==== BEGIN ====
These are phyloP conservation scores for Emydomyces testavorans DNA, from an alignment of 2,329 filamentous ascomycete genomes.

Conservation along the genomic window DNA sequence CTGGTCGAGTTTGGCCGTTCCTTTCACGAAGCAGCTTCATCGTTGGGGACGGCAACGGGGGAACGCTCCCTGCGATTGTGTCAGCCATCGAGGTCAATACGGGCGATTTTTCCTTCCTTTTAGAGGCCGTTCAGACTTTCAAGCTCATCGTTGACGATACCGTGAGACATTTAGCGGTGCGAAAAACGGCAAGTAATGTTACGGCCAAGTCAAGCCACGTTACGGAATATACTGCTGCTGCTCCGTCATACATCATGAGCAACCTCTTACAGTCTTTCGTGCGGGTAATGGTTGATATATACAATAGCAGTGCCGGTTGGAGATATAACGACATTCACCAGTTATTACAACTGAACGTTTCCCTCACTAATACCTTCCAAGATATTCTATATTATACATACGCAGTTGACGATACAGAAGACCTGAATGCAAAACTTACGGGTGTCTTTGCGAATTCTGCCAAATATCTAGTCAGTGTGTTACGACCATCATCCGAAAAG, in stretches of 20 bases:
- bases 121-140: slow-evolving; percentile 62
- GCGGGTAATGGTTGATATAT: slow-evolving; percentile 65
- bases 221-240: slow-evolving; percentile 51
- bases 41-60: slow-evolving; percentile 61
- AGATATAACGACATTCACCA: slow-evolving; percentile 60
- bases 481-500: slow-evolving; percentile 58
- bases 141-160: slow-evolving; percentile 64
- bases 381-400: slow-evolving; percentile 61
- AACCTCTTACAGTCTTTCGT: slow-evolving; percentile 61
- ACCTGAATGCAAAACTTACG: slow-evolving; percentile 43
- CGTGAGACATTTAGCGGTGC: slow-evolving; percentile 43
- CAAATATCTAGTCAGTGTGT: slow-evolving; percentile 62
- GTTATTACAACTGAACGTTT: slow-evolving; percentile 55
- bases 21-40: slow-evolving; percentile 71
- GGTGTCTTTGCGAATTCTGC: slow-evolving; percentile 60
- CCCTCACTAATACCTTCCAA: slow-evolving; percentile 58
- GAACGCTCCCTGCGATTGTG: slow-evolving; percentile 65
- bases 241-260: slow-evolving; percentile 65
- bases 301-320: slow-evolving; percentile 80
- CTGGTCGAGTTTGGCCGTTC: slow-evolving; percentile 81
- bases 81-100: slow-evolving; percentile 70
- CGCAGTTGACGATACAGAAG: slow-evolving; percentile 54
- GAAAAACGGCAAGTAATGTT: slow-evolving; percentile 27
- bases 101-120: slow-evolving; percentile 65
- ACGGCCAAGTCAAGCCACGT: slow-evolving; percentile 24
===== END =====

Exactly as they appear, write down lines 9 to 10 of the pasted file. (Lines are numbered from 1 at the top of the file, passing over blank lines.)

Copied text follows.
- bases 141-160: slow-evolving; percentile 64
- bases 381-400: slow-evolving; percentile 61